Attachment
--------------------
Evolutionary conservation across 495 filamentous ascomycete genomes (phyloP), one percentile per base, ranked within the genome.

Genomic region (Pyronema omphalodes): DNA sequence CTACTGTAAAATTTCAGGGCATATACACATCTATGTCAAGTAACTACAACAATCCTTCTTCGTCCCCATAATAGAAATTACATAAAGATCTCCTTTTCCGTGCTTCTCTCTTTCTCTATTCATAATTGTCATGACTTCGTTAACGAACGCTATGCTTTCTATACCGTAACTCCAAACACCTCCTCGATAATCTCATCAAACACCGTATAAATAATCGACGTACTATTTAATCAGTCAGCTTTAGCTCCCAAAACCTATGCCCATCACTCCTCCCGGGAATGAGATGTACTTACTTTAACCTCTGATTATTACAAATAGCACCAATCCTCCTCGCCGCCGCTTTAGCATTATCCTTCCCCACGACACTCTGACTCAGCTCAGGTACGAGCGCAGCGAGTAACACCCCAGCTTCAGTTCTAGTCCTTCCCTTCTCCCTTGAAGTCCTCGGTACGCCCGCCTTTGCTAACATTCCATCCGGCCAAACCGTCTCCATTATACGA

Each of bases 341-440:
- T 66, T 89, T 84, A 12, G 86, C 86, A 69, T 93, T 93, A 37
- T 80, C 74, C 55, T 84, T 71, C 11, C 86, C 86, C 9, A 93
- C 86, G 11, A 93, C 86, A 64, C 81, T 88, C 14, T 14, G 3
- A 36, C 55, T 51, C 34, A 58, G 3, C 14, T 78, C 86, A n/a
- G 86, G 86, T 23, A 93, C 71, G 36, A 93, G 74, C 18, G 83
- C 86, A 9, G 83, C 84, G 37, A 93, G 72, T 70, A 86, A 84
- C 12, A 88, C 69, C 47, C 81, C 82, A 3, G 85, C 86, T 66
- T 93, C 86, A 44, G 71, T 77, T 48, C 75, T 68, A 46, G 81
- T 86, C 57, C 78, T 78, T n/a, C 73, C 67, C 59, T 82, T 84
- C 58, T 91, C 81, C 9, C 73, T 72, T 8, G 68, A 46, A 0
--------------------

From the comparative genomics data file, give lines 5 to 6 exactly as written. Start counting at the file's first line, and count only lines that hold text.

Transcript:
- T 80, C 74, C 55, T 84, T 71, C 11, C 86, C 86, C 9, A 93
- C 86, G 11, A 93, C 86, A 64, C 81, T 88, C 14, T 14, G 3